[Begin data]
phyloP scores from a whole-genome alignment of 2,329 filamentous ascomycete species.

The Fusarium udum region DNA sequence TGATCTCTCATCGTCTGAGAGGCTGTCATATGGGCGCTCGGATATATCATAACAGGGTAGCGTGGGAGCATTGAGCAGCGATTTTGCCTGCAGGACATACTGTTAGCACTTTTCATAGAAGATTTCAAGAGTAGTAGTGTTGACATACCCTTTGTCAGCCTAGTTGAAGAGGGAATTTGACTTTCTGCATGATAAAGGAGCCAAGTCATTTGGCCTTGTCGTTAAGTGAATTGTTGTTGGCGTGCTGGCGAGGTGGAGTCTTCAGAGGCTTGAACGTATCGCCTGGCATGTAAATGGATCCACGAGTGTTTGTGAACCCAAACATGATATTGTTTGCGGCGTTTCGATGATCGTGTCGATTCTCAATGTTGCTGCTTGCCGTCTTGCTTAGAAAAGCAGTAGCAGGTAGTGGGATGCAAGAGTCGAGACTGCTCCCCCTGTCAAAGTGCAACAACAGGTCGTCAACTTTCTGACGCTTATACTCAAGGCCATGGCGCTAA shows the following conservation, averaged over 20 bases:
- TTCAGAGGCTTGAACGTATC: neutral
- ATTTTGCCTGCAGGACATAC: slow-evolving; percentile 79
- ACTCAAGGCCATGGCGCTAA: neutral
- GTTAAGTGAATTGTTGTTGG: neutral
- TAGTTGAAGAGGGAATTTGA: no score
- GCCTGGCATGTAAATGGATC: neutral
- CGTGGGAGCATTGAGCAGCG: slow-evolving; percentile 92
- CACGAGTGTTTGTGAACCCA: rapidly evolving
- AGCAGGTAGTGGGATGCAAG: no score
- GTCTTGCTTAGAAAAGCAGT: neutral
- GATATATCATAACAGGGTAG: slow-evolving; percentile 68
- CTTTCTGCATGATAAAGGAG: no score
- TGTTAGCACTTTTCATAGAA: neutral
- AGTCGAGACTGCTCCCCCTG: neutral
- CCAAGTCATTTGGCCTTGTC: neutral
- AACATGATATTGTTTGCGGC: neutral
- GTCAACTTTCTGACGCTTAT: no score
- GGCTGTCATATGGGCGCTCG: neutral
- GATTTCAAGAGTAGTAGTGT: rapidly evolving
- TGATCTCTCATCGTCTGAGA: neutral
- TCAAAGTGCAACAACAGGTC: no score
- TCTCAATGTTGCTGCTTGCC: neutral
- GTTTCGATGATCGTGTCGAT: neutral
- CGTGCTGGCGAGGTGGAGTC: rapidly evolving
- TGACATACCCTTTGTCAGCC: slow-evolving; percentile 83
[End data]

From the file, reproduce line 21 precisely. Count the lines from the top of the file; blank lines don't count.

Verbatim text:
- GATTTCAAGAGTAGTAGTGT: rapidly evolving